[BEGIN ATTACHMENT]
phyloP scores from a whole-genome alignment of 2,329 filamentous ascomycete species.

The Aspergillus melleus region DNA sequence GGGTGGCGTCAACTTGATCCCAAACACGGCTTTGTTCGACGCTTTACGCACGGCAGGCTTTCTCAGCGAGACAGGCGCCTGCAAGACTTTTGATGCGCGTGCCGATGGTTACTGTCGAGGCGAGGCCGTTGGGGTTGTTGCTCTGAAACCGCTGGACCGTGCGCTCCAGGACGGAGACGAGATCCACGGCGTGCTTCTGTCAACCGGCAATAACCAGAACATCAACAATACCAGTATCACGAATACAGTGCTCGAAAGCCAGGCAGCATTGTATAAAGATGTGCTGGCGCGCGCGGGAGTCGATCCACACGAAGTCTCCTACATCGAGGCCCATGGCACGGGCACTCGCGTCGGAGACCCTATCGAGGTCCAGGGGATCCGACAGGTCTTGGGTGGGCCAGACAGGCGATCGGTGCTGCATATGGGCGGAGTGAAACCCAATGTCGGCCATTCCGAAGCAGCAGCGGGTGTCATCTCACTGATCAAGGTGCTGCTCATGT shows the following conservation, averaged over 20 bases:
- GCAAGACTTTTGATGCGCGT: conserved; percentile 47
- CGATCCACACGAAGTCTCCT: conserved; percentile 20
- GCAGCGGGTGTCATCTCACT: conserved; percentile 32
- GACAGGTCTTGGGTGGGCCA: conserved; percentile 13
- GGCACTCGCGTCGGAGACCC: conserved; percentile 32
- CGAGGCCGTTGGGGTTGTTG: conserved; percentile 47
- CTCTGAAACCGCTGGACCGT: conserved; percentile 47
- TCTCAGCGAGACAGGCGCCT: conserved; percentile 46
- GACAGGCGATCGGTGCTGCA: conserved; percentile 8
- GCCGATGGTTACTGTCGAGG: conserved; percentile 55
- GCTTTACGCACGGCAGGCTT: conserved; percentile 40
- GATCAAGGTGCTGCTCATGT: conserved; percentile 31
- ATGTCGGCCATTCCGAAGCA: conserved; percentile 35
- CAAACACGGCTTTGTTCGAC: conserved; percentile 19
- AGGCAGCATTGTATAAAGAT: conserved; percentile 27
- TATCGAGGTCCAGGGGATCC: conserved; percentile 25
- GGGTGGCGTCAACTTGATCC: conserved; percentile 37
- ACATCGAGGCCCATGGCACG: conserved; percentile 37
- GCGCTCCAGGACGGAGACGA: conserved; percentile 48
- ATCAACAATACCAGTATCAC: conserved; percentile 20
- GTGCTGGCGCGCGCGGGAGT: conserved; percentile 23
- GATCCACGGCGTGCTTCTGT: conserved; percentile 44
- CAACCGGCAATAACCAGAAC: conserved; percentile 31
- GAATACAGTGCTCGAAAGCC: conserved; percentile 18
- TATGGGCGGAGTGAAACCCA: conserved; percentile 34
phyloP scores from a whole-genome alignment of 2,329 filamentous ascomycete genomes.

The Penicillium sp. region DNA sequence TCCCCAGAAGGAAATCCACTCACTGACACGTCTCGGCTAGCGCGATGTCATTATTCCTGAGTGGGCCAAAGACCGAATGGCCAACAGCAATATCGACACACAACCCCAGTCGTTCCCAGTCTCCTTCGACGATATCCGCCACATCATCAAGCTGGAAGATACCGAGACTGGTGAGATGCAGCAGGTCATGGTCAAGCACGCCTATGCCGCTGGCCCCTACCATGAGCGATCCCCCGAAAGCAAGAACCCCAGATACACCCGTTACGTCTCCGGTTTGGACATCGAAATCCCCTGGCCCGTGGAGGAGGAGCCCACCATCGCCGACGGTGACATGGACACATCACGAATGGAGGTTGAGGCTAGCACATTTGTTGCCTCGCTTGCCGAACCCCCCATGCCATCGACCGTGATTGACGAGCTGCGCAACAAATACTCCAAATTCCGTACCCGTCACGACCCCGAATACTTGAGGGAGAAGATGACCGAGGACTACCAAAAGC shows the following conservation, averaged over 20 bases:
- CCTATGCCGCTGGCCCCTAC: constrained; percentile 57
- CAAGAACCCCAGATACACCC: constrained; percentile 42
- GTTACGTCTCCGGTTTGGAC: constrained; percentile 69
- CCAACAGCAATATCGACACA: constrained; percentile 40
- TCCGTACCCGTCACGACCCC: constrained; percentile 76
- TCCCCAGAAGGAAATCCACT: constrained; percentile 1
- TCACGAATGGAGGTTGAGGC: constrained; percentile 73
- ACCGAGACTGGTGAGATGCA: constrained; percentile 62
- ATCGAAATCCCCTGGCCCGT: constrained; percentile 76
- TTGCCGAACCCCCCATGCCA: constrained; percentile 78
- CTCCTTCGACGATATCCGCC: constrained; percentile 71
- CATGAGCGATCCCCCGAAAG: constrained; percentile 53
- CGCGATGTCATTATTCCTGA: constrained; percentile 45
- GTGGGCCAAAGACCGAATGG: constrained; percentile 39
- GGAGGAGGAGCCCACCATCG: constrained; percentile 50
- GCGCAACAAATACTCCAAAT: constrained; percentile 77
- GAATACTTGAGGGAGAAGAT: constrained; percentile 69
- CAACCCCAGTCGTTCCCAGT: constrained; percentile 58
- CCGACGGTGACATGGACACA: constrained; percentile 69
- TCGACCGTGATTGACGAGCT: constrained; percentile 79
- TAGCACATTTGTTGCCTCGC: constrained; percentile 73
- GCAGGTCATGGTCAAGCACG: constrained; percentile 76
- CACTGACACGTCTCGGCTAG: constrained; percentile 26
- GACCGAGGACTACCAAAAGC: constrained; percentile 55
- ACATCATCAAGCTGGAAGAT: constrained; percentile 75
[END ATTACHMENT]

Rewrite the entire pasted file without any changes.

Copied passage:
phyloP scores from a whole-genome alignment of 2,329 filamentous ascomycete species.

The Aspergillus melleus region DNA sequence GGGTGGCGTCAACTTGATCCCAAACACGGCTTTGTTCGACGCTTTACGCACGGCAGGCTTTCTCAGCGAGACAGGCGCCTGCAAGACTTTTGATGCGCGTGCCGATGGTTACTGTCGAGGCGAGGCCGTTGGGGTTGTTGCTCTGAAACCGCTGGACCGTGCGCTCCAGGACGGAGACGAGATCCACGGCGTGCTTCTGTCAACCGGCAATAACCAGAACATCAACAATACCAGTATCACGAATACAGTGCTCGAAAGCCAGGCAGCATTGTATAAAGATGTGCTGGCGCGCGCGGGAGTCGATCCACACGAAGTCTCCTACATCGAGGCCCATGGCACGGGCACTCGCGTCGGAGACCCTATCGAGGTCCAGGGGATCCGACAGGTCTTGGGTGGGCCAGACAGGCGATCGGTGCTGCATATGGGCGGAGTGAAACCCAATGTCGGCCATTCCGAAGCAGCAGCGGGTGTCATCTCACTGATCAAGGTGCTGCTCATGT shows the following conservation, averaged over 20 bases:
- GCAAGACTTTTGATGCGCGT: conserved; percentile 47
- CGATCCACACGAAGTCTCCT: conserved; percentile 20
- GCAGCGGGTGTCATCTCACT: conserved; percentile 32
- GACAGGTCTTGGGTGGGCCA: conserved; percentile 13
- GGCACTCGCGTCGGAGACCC: conserved; percentile 32
- CGAGGCCGTTGGGGTTGTTG: conserved; percentile 47
- CTCTGAAACCGCTGGACCGT: conserved; percentile 47
- TCTCAGCGAGACAGGCGCCT: conserved; percentile 46
- GACAGGCGATCGGTGCTGCA: conserved; percentile 8
- GCCGATGGTTACTGTCGAGG: conserved; percentile 55
- GCTTTACGCACGGCAGGCTT: conserved; percentile 40
- GATCAAGGTGCTGCTCATGT: conserved; percentile 31
- ATGTCGGCCATTCCGAAGCA: conserved; percentile 35
- CAAACACGGCTTTGTTCGAC: conserved; percentile 19
- AGGCAGCATTGTATAAAGAT: conserved; percentile 27
- TATCGAGGTCCAGGGGATCC: conserved; percentile 25
- GGGTGGCGTCAACTTGATCC: conserved; percentile 37
- ACATCGAGGCCCATGGCACG: conserved; percentile 37
- GCGCTCCAGGACGGAGACGA: conserved; percentile 48
- ATCAACAATACCAGTATCAC: conserved; percentile 20
- GTGCTGGCGCGCGCGGGAGT: conserved; percentile 23
- GATCCACGGCGTGCTTCTGT: conserved; percentile 44
- CAACCGGCAATAACCAGAAC: conserved; percentile 31
- GAATACAGTGCTCGAAAGCC: conserved; percentile 18
- TATGGGCGGAGTGAAACCCA: conserved; percentile 34
phyloP scores from a whole-genome alignment of 2,329 filamentous ascomycete genomes.

The Penicillium sp. region DNA sequence TCCCCAGAAGGAAATCCACTCACTGACACGTCTCGGCTAGCGCGATGTCATTATTCCTGAGTGGGCCAAAGACCGAATGGCCAACAGCAATATCGACACACAACCCCAGTCGTTCCCAGTCTCCTTCGACGATATCCGCCACATCATCAAGCTGGAAGATACCGAGACTGGTGAGATGCAGCAGGTCATGGTCAAGCACGCCTATGCCGCTGGCCCCTACCATGAGCGATCCCCCGAAAGCAAGAACCCCAGATACACCCGTTACGTCTCCGGTTTGGACATCGAAATCCCCTGGCCCGTGGAGGAGGAGCCCACCATCGCCGACGGTGACATGGACACATCACGAATGGAGGTTGAGGCTAGCACATTTGTTGCCTCGCTTGCCGAACCCCCCATGCCATCGACCGTGATTGACGAGCTGCGCAACAAATACTCCAAATTCCGTACCCGTCACGACCCCGAATACTTGAGGGAGAAGATGACCGAGGACTACCAAAAGC shows the following conservation, averaged over 20 bases:
- CCTATGCCGCTGGCCCCTAC: constrained; percentile 57
- CAAGAACCCCAGATACACCC: constrained; percentile 42
- GTTACGTCTCCGGTTTGGAC: constrained; percentile 69
- CCAACAGCAATATCGACACA: constrained; percentile 40
- TCCGTACCCGTCACGACCCC: constrained; percentile 76
- TCCCCAGAAGGAAATCCACT: constrained; percentile 1
- TCACGAATGGAGGTTGAGGC: constrained; percentile 73
- ACCGAGACTGGTGAGATGCA: constrained; percentile 62
- ATCGAAATCCCCTGGCCCGT: constrained; percentile 76
- TTGCCGAACCCCCCATGCCA: constrained; percentile 78
- CTCCTTCGACGATATCCGCC: constrained; percentile 71
- CATGAGCGATCCCCCGAAAG: constrained; percentile 53
- CGCGATGTCATTATTCCTGA: constrained; percentile 45
- GTGGGCCAAAGACCGAATGG: constrained; percentile 39
- GGAGGAGGAGCCCACCATCG: constrained; percentile 50
- GCGCAACAAATACTCCAAAT: constrained; percentile 77
- GAATACTTGAGGGAGAAGAT: constrained; percentile 69
- CAACCCCAGTCGTTCCCAGT: constrained; percentile 58
- CCGACGGTGACATGGACACA: constrained; percentile 69
- TCGACCGTGATTGACGAGCT: constrained; percentile 79
- TAGCACATTTGTTGCCTCGC: constrained; percentile 73
- GCAGGTCATGGTCAAGCACG: constrained; percentile 76
- CACTGACACGTCTCGGCTAG: constrained; percentile 26
- GACCGAGGACTACCAAAAGC: constrained; percentile 55
- ACATCATCAAGCTGGAAGAT: constrained; percentile 75